Skidmarksdeluxe Skidmarksdeluxe said:

Why are the speeds so slow? The latest RevoDrive has 1000MB/s+, while also using RAID.

http://ocz.com/consumer/revodrive-3-x2-pcie-ssd

Apart from what the figures say, do you think you'll actually notice a difference in performance? I'm more interested in it's price & warranty than performance figures.

Darth Shiv Darth Shiv said:

Apart from what the figures say, do you think you'll actually notice a difference in performance? I'm more interested in it's price & warranty than performance figures.

Depends on what you do with your storage of course. In databases, IOPs are probably more valuable. In large sequential media file processing (stuff that isn't too CPU intensive) like perhaps 4K video, I'm sure there is a significant improvement there.

If you are just talking game load times, you probably won't see much improvement.

Personally, I'd go 2x 256GB SATA III (samsung 840 pros probably) drives in RAID-0. The price should come close to if not under a single 512GB and you get almost double the perf. Intel SATA 3 controllers are reasonably stable now too and we know TRIM is supported on new boards. All bases covered.

Skidmarksdeluxe Skidmarksdeluxe said:

Depends on what you do with your storage of course. In databases, IOPs are probably more valuable. In large sequential media file processing (stuff that isn't too CPU intensive) like perhaps 4K video, I'm sure there is a significant improvement there.

If you are just talking game load times, you probably won't see much improvement.

Personally, I'd go 2x 256GB SATA III (samsung 840 pros probably) drives in RAID-0. The price should come close to if not under a single 512GB and you get almost double the perf. Intel SATA 3 controllers are reasonably stable now too and we know TRIM is supported on new boards. All bases covered.

Yeah but the Asus drive is marketed under their ROG gaming brand which can be misleading. It's doubtful it's of much benefit to the gamer, even RAID 0 SATA 3 drives are overkill. A single SSD is probably makes the most snse and the best value for money.

VitalyT VitalyT said:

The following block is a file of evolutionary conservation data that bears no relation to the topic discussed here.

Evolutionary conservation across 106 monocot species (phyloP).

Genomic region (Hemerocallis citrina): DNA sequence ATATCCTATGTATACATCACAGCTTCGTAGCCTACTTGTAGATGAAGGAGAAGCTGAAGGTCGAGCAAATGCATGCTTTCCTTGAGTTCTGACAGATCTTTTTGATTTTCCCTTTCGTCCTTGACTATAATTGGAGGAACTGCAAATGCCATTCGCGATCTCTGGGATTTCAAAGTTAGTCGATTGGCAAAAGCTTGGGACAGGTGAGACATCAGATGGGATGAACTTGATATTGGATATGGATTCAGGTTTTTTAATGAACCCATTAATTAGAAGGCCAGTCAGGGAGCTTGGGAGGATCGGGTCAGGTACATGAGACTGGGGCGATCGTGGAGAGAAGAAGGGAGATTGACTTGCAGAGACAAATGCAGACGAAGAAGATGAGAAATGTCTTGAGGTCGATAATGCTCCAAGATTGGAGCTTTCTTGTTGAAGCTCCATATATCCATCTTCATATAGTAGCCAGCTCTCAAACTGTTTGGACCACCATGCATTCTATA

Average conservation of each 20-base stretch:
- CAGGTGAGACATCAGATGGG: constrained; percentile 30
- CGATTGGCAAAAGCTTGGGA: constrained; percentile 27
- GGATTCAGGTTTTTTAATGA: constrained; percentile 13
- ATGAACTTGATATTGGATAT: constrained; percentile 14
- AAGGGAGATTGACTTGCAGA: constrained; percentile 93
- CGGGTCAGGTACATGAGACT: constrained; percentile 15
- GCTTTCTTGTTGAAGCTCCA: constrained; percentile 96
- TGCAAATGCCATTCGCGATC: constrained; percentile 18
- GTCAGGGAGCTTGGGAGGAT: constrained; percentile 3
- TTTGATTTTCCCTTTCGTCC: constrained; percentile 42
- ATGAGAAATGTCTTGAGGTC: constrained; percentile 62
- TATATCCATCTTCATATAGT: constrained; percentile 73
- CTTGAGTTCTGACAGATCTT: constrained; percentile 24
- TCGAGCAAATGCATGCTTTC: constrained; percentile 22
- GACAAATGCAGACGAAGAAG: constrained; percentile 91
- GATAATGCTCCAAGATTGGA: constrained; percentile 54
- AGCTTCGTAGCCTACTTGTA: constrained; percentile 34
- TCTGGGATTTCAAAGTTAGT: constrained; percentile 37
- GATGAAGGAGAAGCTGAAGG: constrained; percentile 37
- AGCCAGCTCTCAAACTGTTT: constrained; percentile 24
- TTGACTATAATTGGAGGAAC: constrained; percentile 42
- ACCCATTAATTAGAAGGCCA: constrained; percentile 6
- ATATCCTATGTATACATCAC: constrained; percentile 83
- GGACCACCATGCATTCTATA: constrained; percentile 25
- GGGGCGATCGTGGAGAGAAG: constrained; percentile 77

This is where my hatred of ASUS escalates... Even a half-baked product on a dual Sand Force would show a way better speed via PCI Express 2.0. This one is artificially limited, so they can charge way more for a version that has no limit set in it. Damn you, ASUS!

St1ckM4n St1ckM4n said:

Well, it's pretty obvious this thing is targeted and pseudo-gamers. Isn't that the initial target market of the ROG brand?

Much like those guys with tri-SLI 780's running on a 60hz 1080p screen.

cliffordcooley cliffordcooley, TechSpot Paladin, said:

Much like those guys with tri-SLI 780's running on a 60hz 1080p screen.
But with tri-SLI, would you have an extra card slot for this SSD card?

St1ckM4n St1ckM4n said:

Of course! These guys buy $400 mobos with 4+ PCIe slots, spaced appropriately!

cliffordcooley cliffordcooley, TechSpot Paladin, said:

Of course! These guys buy $400 mobos with 4+ PCIe slots, spaced appropriately!

LOL, ahhh those guys.

They probably already have the RevoDrive installed. But hey! If they have room for one more, who knows what they will buy next.

Darth Shiv Darth Shiv said:

A single SSD is probably makes the most snse and the best value for money.

Depends on what amount of storage you want. A single TB SSD is MUCH more expensive than 2x 512GB drives. 2x256GB drives are usually below a single 512GB drive.

There are a few pros to RAID-0 on SSDs. In RAID-0, you are effectively adding the write lives of the 2 drives as you are halving the data written to each drive for each file. You are almost doubling IOPs, sequential reads, writes. You are also doubling the risk from freak complete drive failure which is the only real risk from what I've seen.

Skidmarksdeluxe Skidmarksdeluxe said:

Depends on what amount of storage you want. A single TB SSD is MUCH more expensive than 2x 512GB drives. 2x256GB drives are usually below a single 512GB drive.

There are a few pros to RAID-0 on SSDs. In RAID-0, you are effectively adding the write lives of the 2 drives as you are halving the data written to each drive for each file. You are almost doubling IOPs, sequential reads, writes. You are also doubling the risk from freak complete drive failure which is the only real risk from what I've seen.

You're totally correct and I agree but I was looking at this from a gaming standpoint of view seeing that this is a ROG part which are usually targeted at gamers. It seems the goalposts have shifted as far as ROG parts go.

Darth Shiv Darth Shiv said:

Yeah not much practical increase for gamers. Level load times down a fraction I guess...